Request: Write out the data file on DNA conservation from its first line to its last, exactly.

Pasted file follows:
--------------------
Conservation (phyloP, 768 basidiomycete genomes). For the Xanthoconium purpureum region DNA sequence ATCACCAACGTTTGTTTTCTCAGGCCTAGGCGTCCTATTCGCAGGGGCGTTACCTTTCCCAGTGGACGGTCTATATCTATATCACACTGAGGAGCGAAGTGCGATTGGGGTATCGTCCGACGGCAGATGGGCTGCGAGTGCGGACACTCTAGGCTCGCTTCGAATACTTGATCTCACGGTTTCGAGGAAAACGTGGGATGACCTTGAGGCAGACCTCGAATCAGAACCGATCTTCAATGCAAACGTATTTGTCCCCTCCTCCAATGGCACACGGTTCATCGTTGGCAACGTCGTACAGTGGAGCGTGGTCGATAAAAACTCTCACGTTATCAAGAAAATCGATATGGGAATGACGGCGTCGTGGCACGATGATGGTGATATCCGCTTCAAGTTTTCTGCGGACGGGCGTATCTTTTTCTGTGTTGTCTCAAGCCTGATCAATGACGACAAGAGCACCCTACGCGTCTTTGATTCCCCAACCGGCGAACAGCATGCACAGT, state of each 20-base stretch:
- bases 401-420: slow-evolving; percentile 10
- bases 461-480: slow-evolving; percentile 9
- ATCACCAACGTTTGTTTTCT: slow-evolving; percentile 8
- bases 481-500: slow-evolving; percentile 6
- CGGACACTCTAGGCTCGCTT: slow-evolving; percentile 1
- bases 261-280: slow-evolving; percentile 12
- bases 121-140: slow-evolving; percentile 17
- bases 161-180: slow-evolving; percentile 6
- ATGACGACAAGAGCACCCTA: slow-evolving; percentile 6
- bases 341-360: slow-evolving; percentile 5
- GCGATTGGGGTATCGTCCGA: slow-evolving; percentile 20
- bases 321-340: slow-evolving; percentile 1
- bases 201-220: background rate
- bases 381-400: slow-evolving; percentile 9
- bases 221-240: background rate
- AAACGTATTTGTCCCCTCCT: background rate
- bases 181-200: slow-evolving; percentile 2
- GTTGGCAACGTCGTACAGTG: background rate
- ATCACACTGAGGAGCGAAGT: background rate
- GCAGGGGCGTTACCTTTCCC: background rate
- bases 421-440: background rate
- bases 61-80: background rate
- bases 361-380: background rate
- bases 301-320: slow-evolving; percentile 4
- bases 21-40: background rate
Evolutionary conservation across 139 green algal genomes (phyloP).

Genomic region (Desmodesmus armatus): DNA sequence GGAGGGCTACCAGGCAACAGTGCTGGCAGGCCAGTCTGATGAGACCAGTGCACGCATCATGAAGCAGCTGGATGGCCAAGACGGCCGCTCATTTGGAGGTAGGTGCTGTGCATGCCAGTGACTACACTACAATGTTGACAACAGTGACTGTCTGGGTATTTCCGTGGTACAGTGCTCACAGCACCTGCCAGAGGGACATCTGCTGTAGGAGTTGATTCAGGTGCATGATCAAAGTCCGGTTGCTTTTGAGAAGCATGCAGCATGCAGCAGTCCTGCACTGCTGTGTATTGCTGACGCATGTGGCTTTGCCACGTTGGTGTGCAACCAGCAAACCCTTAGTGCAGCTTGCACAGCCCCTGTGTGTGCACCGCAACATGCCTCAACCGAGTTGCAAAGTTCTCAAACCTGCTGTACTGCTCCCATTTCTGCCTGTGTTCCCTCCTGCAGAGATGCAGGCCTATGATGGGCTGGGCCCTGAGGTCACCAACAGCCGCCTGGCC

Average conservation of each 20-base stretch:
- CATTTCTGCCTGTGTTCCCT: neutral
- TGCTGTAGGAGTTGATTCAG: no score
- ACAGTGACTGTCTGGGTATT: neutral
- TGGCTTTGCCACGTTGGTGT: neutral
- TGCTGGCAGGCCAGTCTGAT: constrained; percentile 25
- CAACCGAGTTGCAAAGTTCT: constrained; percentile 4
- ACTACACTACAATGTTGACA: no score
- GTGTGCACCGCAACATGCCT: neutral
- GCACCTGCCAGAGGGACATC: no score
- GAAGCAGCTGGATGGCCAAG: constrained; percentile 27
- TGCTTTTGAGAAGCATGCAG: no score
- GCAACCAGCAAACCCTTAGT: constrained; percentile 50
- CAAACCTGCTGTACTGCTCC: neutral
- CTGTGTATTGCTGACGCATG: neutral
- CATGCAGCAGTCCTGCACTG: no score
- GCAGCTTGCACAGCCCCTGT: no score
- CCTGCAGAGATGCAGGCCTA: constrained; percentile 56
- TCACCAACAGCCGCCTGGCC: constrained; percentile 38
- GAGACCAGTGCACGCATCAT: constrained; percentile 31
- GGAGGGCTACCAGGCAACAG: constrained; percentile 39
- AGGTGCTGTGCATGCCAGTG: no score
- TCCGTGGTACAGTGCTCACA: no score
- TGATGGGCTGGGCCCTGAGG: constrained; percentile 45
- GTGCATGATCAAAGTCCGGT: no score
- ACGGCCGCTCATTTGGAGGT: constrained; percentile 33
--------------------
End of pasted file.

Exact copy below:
Conservation (phyloP, 768 basidiomycete genomes). For the Xanthoconium purpureum region DNA sequence ATCACCAACGTTTGTTTTCTCAGGCCTAGGCGTCCTATTCGCAGGGGCGTTACCTTTCCCAGTGGACGGTCTATATCTATATCACACTGAGGAGCGAAGTGCGATTGGGGTATCGTCCGACGGCAGATGGGCTGCGAGTGCGGACACTCTAGGCTCGCTTCGAATACTTGATCTCACGGTTTCGAGGAAAACGTGGGATGACCTTGAGGCAGACCTCGAATCAGAACCGATCTTCAATGCAAACGTATTTGTCCCCTCCTCCAATGGCACACGGTTCATCGTTGGCAACGTCGTACAGTGGAGCGTGGTCGATAAAAACTCTCACGTTATCAAGAAAATCGATATGGGAATGACGGCGTCGTGGCACGATGATGGTGATATCCGCTTCAAGTTTTCTGCGGACGGGCGTATCTTTTTCTGTGTTGTCTCAAGCCTGATCAATGACGACAAGAGCACCCTACGCGTCTTTGATTCCCCAACCGGCGAACAGCATGCACAGT, state of each 20-base stretch:
- bases 401-420: slow-evolving; percentile 10
- bases 461-480: slow-evolving; percentile 9
- ATCACCAACGTTTGTTTTCT: slow-evolving; percentile 8
- bases 481-500: slow-evolving; percentile 6
- CGGACACTCTAGGCTCGCTT: slow-evolving; percentile 1
- bases 261-280: slow-evolving; percentile 12
- bases 121-140: slow-evolving; percentile 17
- bases 161-180: slow-evolving; percentile 6
- ATGACGACAAGAGCACCCTA: slow-evolving; percentile 6
- bases 341-360: slow-evolving; percentile 5
- GCGATTGGGGTATCGTCCGA: slow-evolving; percentile 20
- bases 321-340: slow-evolving; percentile 1
- bases 201-220: background rate
- bases 381-400: slow-evolving; percentile 9
- bases 221-240: background rate
- AAACGTATTTGTCCCCTCCT: background rate
- bases 181-200: slow-evolving; percentile 2
- GTTGGCAACGTCGTACAGTG: background rate
- ATCACACTGAGGAGCGAAGT: background rate
- GCAGGGGCGTTACCTTTCCC: background rate
- bases 421-440: background rate
- bases 61-80: background rate
- bases 361-380: background rate
- bases 301-320: slow-evolving; percentile 4
- bases 21-40: background rate
Evolutionary conservation across 139 green algal genomes (phyloP).

Genomic region (Desmodesmus armatus): DNA sequence GGAGGGCTACCAGGCAACAGTGCTGGCAGGCCAGTCTGATGAGACCAGTGCACGCATCATGAAGCAGCTGGATGGCCAAGACGGCCGCTCATTTGGAGGTAGGTGCTGTGCATGCCAGTGACTACACTACAATGTTGACAACAGTGACTGTCTGGGTATTTCCGTGGTACAGTGCTCACAGCACCTGCCAGAGGGACATCTGCTGTAGGAGTTGATTCAGGTGCATGATCAAAGTCCGGTTGCTTTTGAGAAGCATGCAGCATGCAGCAGTCCTGCACTGCTGTGTATTGCTGACGCATGTGGCTTTGCCACGTTGGTGTGCAACCAGCAAACCCTTAGTGCAGCTTGCACAGCCCCTGTGTGTGCACCGCAACATGCCTCAACCGAGTTGCAAAGTTCTCAAACCTGCTGTACTGCTCCCATTTCTGCCTGTGTTCCCTCCTGCAGAGATGCAGGCCTATGATGGGCTGGGCCCTGAGGTCACCAACAGCCGCCTGGCC

Average conservation of each 20-base stretch:
- CATTTCTGCCTGTGTTCCCT: neutral
- TGCTGTAGGAGTTGATTCAG: no score
- ACAGTGACTGTCTGGGTATT: neutral
- TGGCTTTGCCACGTTGGTGT: neutral
- TGCTGGCAGGCCAGTCTGAT: constrained; percentile 25
- CAACCGAGTTGCAAAGTTCT: constrained; percentile 4
- ACTACACTACAATGTTGACA: no score
- GTGTGCACCGCAACATGCCT: neutral
- GCACCTGCCAGAGGGACATC: no score
- GAAGCAGCTGGATGGCCAAG: constrained; percentile 27
- TGCTTTTGAGAAGCATGCAG: no score
- GCAACCAGCAAACCCTTAGT: constrained; percentile 50
- CAAACCTGCTGTACTGCTCC: neutral
- CTGTGTATTGCTGACGCATG: neutral
- CATGCAGCAGTCCTGCACTG: no score
- GCAGCTTGCACAGCCCCTGT: no score
- CCTGCAGAGATGCAGGCCTA: constrained; percentile 56
- TCACCAACAGCCGCCTGGCC: constrained; percentile 38
- GAGACCAGTGCACGCATCAT: constrained; percentile 31
- GGAGGGCTACCAGGCAACAG: constrained; percentile 39
- AGGTGCTGTGCATGCCAGTG: no score
- TCCGTGGTACAGTGCTCACA: no score
- TGATGGGCTGGGCCCTGAGG: constrained; percentile 45
- GTGCATGATCAAAGTCCGGT: no score
- ACGGCCGCTCATTTGGAGGT: constrained; percentile 33